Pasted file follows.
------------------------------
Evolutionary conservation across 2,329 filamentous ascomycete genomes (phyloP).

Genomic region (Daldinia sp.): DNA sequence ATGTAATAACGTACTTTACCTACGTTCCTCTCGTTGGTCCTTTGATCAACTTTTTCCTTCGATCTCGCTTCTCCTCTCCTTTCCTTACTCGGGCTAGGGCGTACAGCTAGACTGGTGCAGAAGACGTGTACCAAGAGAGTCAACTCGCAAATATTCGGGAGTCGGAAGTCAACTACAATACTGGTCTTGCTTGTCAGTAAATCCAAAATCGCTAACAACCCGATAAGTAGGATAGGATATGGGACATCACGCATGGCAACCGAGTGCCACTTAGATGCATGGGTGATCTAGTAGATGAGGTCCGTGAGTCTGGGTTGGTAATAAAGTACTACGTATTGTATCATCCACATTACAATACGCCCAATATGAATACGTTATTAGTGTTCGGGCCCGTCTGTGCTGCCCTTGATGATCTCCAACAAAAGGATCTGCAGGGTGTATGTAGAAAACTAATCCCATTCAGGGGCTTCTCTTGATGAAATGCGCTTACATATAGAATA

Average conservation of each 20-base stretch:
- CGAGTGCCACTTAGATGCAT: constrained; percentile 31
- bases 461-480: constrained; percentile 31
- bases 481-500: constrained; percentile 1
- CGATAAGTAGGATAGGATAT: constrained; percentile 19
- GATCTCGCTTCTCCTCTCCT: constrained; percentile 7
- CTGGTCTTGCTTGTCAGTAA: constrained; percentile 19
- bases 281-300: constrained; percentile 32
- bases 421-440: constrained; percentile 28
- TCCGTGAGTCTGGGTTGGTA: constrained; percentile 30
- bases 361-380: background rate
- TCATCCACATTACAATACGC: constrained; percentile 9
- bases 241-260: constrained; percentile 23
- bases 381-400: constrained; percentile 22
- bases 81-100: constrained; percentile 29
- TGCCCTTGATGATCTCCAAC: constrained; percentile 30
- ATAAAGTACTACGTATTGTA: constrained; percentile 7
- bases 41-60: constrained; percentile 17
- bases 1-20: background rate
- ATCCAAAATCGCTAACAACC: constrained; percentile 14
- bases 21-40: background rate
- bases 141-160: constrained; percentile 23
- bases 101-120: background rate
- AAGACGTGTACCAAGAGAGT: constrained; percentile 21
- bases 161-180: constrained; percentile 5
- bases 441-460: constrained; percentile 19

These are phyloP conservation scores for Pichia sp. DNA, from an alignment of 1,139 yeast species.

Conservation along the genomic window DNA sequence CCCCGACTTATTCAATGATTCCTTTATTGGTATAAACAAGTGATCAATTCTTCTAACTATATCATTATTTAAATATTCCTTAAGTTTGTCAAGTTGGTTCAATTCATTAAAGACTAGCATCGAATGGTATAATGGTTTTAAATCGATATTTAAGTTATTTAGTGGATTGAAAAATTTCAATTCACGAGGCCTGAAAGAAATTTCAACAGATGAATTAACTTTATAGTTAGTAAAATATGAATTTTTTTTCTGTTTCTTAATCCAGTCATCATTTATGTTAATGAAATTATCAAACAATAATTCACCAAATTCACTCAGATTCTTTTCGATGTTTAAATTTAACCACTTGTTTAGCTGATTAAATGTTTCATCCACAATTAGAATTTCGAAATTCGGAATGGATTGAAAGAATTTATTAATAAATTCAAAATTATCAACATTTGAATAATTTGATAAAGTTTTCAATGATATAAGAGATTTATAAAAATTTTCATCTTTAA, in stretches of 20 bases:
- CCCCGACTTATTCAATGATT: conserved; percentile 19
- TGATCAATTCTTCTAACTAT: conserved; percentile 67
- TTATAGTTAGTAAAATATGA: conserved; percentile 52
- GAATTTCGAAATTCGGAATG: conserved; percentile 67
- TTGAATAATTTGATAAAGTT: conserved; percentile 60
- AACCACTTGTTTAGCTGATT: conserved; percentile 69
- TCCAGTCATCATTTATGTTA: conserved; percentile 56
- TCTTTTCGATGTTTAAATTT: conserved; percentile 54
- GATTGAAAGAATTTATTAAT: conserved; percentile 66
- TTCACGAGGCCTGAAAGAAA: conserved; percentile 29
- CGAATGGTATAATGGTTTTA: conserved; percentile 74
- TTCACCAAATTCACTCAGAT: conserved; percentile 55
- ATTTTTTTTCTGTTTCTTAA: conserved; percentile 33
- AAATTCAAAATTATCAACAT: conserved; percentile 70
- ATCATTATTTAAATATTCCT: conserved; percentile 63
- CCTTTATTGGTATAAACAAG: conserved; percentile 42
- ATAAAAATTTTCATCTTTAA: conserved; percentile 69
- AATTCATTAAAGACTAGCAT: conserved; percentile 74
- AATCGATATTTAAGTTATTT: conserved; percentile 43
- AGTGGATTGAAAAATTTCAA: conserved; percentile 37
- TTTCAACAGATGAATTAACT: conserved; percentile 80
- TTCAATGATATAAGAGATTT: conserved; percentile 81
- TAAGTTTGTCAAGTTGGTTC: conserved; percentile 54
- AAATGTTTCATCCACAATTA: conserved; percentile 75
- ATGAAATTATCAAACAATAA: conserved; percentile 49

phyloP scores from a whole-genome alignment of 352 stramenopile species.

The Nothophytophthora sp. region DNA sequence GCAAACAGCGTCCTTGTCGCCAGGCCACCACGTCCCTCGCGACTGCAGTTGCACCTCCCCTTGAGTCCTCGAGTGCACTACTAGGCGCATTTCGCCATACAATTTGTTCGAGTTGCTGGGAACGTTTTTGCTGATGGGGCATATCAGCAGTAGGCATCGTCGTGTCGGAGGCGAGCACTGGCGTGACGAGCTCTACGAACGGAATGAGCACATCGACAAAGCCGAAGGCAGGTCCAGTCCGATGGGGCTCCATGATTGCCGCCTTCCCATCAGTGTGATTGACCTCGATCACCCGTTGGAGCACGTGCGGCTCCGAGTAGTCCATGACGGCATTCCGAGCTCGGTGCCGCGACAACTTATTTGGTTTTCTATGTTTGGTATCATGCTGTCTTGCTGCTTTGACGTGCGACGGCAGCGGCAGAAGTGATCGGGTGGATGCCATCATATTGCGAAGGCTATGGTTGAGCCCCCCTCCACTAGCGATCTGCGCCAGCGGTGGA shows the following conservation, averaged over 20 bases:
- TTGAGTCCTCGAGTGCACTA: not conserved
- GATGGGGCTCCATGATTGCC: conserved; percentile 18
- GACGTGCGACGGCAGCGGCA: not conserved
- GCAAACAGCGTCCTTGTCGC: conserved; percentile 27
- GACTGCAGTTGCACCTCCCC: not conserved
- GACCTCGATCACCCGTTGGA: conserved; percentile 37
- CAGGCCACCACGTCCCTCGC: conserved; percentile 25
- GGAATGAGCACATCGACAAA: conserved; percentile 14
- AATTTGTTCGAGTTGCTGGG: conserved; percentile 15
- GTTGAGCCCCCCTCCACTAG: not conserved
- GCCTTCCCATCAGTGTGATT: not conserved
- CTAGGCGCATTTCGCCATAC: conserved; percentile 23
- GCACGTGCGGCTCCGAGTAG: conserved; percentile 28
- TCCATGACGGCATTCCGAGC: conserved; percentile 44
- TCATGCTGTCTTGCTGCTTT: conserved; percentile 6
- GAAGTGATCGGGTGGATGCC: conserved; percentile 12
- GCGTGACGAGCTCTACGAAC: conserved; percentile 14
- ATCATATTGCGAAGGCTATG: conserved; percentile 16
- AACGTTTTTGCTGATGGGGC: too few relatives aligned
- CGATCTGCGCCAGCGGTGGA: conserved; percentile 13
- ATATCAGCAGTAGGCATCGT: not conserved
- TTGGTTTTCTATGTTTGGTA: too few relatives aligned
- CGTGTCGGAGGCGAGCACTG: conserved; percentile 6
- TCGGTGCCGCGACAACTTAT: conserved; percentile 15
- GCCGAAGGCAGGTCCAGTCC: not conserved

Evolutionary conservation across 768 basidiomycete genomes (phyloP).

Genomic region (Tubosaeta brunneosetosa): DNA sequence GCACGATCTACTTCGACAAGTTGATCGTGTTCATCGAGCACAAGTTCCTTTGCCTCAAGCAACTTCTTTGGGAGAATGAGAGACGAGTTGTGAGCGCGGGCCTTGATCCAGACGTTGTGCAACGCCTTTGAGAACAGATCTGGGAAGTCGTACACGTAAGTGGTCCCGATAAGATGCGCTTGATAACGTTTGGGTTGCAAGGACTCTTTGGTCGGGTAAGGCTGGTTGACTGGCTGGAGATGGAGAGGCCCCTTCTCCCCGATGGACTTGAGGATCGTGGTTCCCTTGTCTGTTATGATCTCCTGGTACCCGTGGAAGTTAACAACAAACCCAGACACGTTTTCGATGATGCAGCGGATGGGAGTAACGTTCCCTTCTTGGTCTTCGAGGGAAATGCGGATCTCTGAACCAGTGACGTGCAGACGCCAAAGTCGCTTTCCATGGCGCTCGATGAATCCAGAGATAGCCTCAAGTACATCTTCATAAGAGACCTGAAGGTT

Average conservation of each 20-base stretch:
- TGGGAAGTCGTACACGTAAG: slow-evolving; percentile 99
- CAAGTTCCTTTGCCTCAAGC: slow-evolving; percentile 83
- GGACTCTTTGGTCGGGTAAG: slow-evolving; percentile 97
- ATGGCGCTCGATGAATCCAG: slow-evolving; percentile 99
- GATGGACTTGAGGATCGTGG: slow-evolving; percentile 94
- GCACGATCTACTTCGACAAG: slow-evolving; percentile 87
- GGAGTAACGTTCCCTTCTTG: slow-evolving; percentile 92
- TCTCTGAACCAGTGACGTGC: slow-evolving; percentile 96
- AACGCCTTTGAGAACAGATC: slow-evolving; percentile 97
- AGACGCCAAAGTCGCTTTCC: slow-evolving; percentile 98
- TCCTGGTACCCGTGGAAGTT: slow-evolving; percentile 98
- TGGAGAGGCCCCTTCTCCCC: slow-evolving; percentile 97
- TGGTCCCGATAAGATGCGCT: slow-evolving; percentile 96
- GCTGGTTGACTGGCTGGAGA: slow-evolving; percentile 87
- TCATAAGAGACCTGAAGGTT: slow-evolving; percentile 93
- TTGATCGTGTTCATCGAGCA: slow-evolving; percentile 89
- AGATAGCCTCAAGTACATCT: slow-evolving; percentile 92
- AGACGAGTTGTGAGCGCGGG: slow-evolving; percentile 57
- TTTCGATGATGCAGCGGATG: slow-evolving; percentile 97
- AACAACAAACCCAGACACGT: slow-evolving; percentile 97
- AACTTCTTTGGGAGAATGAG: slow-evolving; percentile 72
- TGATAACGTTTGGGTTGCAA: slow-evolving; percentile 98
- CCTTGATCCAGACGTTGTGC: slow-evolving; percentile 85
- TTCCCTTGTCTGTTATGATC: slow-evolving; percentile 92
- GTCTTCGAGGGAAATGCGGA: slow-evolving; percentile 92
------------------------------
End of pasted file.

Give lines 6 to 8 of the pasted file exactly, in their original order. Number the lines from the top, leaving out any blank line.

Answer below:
- bases 481-500: constrained; percentile 1
- CGATAAGTAGGATAGGATAT: constrained; percentile 19
- GATCTCGCTTCTCCTCTCCT: constrained; percentile 7